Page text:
Microsoft to Open Its Third IoT and AI Lab in Germany

The lab, which joins facilities in Shenzhen, China, and Microsoft's own hometown of Redmond, Wash., gives local innovators no-cost access to Microsoft technology and expertise.

internet of things

Microsoft is opening a new IoT & AI Insider Lab in Munich, Germany, next month, the software giant's third such lab. Other locations include Shenzhen, China, and the company's sprawling Redmond, Wash., headquarters.

The lab will serve as both a workshop and a conduit between local developers, entrepreneurs and companies in Europe and the Middle East that are pursuing opportunities in the growing markets for internet of things (IoT) and artificial intelligence (AI) products.

IoT and AI are two of today's hottest trends in technology.

In February, Gartner predicted that 8.4 billion IoT devices will be in use this year, a 31 percent year-over-year increase. By 2020, that figure is expected to surpass 20 billion devices. Last fall, IDC forecast that the worldwide market for AI and cognitive systems would balloon to $47 billion by 2020, up from an estimated $8 billion in 2016.

To help prepare local innovators for this IoT- and AI-enabled future, and forge new technology alliances in the process, Microsoft is making its product and research groups available to area developers.

"Companies of all sizes can work in the labs at no cost. They get access to Microsoft technology and its engineers' expertise in machine learning, AI and the cloud, all in one-stop shops," said the software giant in a March 20 announcement. "During stints that typically span from one to three weeks, visiting development teams learn how to refine their product architecture, unblock technical issues and build the skills to create a full-stack IoT solution."

In October 2016, Microsoft launched an IoT Innovation Center in Taiwan to tap into Asia's growing market for IoT technologies. The center links area startups, research institutes and partner companies, integrating various research and development projects and improving collaboration between parties. NEC and Trend Micro are among the technology partners involved in the effort.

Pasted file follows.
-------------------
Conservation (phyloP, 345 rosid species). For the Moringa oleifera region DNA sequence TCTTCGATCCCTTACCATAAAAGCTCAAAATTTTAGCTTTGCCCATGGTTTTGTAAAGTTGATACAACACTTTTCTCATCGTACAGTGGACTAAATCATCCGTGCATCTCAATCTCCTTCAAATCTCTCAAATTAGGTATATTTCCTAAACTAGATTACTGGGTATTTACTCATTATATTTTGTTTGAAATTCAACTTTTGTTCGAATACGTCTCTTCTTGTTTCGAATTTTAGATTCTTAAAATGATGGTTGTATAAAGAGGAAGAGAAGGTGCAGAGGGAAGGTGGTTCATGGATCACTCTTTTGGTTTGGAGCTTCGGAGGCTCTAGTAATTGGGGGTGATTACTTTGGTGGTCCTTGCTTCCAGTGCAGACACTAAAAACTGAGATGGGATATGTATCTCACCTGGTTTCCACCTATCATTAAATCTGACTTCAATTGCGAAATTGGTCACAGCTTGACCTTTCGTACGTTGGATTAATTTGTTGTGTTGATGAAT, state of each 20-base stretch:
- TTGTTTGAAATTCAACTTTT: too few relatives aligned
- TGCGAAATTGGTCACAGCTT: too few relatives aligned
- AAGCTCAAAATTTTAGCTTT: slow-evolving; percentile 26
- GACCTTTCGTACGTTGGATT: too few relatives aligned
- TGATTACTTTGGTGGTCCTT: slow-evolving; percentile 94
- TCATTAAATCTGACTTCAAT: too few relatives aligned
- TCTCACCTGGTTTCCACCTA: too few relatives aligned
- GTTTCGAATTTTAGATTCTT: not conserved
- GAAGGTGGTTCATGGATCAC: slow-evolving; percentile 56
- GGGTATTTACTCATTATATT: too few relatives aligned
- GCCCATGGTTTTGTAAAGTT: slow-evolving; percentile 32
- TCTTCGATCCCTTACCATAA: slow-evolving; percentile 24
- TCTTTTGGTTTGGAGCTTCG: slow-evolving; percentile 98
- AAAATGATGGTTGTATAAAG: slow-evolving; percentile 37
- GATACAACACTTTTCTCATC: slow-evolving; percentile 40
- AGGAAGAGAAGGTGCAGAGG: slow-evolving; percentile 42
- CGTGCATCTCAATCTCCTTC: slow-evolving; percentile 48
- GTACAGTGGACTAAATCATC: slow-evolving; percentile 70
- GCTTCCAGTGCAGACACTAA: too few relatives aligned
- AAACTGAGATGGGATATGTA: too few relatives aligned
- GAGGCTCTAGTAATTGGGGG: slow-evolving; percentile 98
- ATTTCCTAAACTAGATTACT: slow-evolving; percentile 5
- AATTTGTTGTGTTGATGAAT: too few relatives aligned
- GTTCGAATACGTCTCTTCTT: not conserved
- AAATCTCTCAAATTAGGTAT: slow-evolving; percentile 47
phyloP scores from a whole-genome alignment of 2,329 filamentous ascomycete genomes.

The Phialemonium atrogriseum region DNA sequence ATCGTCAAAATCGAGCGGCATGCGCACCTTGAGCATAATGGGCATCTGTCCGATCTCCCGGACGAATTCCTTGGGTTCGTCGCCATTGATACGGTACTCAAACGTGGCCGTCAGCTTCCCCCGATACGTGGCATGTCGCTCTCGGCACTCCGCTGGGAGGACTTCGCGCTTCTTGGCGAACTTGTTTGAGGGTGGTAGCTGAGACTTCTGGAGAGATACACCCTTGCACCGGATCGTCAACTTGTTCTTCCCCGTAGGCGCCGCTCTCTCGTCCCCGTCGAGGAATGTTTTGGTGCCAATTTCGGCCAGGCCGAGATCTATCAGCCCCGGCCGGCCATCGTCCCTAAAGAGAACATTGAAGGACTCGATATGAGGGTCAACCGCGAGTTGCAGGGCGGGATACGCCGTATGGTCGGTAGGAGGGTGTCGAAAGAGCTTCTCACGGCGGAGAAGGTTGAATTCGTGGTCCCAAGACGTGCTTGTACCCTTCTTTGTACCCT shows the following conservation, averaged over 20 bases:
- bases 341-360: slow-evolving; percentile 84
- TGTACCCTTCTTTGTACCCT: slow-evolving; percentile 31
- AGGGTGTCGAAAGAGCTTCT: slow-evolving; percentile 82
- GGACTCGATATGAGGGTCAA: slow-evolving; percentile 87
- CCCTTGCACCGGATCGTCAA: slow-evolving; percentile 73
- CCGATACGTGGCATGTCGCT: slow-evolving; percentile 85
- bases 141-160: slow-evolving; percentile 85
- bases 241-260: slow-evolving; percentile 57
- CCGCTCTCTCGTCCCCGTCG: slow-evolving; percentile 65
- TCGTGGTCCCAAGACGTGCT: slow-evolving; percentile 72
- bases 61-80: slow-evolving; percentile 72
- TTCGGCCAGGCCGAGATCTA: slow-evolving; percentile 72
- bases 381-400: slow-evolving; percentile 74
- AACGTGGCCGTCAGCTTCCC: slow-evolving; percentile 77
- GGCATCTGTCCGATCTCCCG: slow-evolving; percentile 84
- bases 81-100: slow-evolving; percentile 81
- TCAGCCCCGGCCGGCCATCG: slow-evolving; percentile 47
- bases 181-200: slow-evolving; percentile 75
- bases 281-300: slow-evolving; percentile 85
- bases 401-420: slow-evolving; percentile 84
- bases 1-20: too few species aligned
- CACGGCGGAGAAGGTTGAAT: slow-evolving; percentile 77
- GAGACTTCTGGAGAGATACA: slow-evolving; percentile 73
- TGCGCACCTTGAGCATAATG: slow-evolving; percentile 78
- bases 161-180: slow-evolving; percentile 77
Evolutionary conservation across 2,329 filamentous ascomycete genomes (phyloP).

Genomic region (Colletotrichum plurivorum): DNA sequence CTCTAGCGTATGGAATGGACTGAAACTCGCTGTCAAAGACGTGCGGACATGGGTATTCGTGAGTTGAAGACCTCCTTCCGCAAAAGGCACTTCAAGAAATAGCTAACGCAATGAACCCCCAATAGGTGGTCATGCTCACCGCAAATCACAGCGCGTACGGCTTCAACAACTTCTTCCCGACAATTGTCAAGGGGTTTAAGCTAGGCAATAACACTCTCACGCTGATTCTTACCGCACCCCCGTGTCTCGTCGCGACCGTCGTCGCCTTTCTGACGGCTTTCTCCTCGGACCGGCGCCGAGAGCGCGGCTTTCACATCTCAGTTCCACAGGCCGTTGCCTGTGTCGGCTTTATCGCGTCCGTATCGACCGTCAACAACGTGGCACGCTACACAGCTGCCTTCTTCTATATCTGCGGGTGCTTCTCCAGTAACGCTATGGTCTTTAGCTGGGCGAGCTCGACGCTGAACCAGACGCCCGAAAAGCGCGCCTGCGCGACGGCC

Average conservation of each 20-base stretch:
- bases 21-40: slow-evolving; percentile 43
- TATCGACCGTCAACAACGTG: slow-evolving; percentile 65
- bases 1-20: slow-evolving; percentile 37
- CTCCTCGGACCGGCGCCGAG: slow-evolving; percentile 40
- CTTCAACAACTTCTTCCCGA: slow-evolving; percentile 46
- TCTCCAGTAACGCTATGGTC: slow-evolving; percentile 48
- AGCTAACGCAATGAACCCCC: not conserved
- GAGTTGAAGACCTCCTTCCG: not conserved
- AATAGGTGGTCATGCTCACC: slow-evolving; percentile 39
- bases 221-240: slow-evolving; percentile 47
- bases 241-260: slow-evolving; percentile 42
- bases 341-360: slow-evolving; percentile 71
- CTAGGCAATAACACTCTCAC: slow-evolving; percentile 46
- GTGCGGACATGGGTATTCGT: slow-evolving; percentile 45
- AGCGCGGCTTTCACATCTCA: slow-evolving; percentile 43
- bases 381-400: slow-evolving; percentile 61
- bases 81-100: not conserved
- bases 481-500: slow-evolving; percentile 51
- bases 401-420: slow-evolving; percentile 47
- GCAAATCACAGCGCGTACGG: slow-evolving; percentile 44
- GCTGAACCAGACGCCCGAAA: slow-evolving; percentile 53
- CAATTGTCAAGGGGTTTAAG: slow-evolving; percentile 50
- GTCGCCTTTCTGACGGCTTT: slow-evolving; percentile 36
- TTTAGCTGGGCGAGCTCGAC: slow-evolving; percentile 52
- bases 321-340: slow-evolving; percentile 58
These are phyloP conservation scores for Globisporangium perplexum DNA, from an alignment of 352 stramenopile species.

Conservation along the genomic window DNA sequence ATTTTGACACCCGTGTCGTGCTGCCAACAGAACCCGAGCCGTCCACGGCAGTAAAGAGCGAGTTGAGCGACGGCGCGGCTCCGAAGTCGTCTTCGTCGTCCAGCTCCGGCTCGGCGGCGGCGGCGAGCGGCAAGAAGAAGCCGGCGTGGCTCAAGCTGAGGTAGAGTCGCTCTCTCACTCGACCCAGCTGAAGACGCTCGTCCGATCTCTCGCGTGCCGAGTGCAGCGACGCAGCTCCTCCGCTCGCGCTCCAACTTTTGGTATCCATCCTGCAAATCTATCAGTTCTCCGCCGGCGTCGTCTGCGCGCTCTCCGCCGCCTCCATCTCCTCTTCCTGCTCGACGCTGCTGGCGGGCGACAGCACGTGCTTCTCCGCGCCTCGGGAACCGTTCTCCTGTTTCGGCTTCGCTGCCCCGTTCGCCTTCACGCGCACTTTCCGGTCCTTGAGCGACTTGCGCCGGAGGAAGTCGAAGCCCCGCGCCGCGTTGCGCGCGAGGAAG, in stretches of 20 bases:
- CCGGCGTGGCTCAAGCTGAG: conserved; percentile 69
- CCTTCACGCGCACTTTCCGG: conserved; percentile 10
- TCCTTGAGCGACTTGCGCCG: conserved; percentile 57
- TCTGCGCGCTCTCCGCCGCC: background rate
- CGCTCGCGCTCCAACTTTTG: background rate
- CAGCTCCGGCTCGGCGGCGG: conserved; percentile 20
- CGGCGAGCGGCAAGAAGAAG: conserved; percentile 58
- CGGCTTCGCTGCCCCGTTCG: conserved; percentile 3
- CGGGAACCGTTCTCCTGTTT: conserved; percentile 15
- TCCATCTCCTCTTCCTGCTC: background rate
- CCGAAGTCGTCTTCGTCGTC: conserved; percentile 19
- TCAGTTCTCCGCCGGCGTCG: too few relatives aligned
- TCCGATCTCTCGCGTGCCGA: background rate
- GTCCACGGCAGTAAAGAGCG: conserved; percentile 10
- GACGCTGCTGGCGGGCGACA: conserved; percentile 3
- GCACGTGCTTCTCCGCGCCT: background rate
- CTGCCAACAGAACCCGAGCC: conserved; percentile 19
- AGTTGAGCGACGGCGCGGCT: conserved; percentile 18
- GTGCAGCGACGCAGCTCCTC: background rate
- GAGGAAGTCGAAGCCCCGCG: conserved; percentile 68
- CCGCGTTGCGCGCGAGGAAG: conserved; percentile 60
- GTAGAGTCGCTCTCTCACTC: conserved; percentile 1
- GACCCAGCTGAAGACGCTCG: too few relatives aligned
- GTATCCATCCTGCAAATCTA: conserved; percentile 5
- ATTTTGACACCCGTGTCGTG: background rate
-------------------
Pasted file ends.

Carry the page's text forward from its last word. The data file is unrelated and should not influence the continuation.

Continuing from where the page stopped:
Of course, Microsoft isn't the only IT heavyweight that's banking on the growth of the IoT and AI markets.

In October, IBM announced it was investing $200 million in its Watson IoT headquarters, also located in Munich. Some of the funds, part of a $3 billion pledge by the company to bring its Watson cognitive-computing technology to IoT, were earmarked for hands-on labs where customers and partners work with IBM engineers, researchers and developers to create new IoT business models and solutions.

"Germany is at the forefront of the Industry 4.0 initiative and by inviting our clients and partners to join us in Munich, we are opening up our talent and technologies to help deliver on the promise of IoT and establishing a global hotbed for collaborative innovation," said  Harriet Green, global head of Watson IoT at IBM, in a statement at the time.

In 2015, Google acquired a stake in the German Research Center for Artificial Intelligence (DFKI) for an undisclosed amount. The company joined several other companies, including Intel and Microsoft, with a stake in the AI research specialist.

Pedro Hernandez

Pedro Hernandez

Pedro Hernandez is a contributor to eWEEK and the IT Business Edge Network, the network for technology professionals. Previously, he served as a managing editor for the Internet.com network of...